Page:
- Tech & Gadgets
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Need encouragement or want to share your to-do list? Lift, an app backed by the original creators of Twitter, is a reminder check-in application that’s designed to keep you on track. Set up a type of habit (practice clarinet, say, or run lines) and the app will ask you to check in each time you complete the task.
Lift also has a social element — every time you check-in, it shows up on a free-flowing feed of check-ins from all app users, who can comment on your progress. You can also, of course, choose to Tweet your progress. (One drawback of that integration is that if you opt to be a bit more private, the app will ask you to connect your Twitter account every time you open it.) So while Lift may not be able to count calories, exercise or practice for its users, it could aid those who want to feel a little less alone while they tackle their goals. Free, for iPhone.
Choose your keyboard, eliminate distractions. OmmWriter is a staple for those who want to take the distraction out of writing, and its app is particularly good for cutting away the clutter of word-processing programs on the iPad and the Mac. Similar to other apps such as iAWriter, OmmWriter offers a full-screen, very simple writing environment meant to keep your mind off the seven million other things happening on your desktop. On the iPad, the app’s custom keyboard is a welcome change from the standard offering, and users can adjust the keyboard’s position to suit their tastes.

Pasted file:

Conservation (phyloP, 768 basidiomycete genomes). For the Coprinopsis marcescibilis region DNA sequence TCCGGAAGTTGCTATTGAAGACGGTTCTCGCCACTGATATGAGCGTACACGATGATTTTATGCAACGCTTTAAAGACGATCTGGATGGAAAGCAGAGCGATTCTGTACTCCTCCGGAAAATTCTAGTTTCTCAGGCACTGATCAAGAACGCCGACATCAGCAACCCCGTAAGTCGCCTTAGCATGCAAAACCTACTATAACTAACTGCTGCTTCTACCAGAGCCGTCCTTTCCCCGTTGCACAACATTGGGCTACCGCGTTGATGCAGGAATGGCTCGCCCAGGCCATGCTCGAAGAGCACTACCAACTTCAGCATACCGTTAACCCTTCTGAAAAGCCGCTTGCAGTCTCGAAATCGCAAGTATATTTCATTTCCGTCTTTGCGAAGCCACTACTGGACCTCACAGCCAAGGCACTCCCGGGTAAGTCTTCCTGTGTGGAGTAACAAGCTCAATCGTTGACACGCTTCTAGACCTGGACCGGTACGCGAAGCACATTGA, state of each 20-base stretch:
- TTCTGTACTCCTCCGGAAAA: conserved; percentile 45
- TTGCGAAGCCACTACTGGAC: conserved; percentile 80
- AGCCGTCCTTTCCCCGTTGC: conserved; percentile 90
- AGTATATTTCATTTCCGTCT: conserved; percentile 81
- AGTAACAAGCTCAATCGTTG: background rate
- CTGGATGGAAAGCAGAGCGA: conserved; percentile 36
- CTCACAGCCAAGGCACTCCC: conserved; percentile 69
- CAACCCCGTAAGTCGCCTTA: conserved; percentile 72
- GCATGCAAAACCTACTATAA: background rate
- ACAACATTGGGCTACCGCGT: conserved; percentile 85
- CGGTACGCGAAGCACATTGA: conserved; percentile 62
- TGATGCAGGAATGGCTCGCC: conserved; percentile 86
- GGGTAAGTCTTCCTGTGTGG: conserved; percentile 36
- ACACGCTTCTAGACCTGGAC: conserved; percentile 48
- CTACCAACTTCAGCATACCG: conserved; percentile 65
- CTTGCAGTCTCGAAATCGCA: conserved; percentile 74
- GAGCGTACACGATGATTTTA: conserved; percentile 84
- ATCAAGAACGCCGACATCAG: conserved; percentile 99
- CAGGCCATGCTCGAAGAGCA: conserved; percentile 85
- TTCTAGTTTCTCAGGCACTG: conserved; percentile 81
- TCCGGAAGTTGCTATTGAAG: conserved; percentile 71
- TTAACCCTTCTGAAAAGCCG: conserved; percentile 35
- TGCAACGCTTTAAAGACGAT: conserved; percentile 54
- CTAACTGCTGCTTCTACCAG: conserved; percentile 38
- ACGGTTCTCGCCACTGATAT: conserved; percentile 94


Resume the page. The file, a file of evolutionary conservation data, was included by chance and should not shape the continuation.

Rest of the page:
While OmmWriter tries to eliminate distractions, it also has a custom background and keyboard noises that could prove a bit too distracting. Users can easily turn those noises off and write in silence. The iPad version is a bit pricey for those who don’t write much. There’s a stripped-down free version for the Mac, though it requires registration. $US4.99 for the iPad, $US1.99 for the Mac.
New iPhone app makes it easy to search, share. YouTube has released its own app for the iPhone that bring many of the site’s navigation improvements to your pocket. The app makes it much easier to navigate the swarm of cat videos, news bulletins and memes using its subject-based search guide. The addition of auto-complete also means you find videos much more quickly than in the app that has come pre-loaded on Apple devices.
Users also can share videos on Google, Twitter, Facebook and via email, and the app allows you to save YouTube URLs to your clipboard, meaning that you’ll always be able to send that crazy video to your friends. One major drawback: The app doesn’t have an iPad-specific version, although YouTube said in a company blog post that the app for the tablet is on its way. Free, for iOS devices.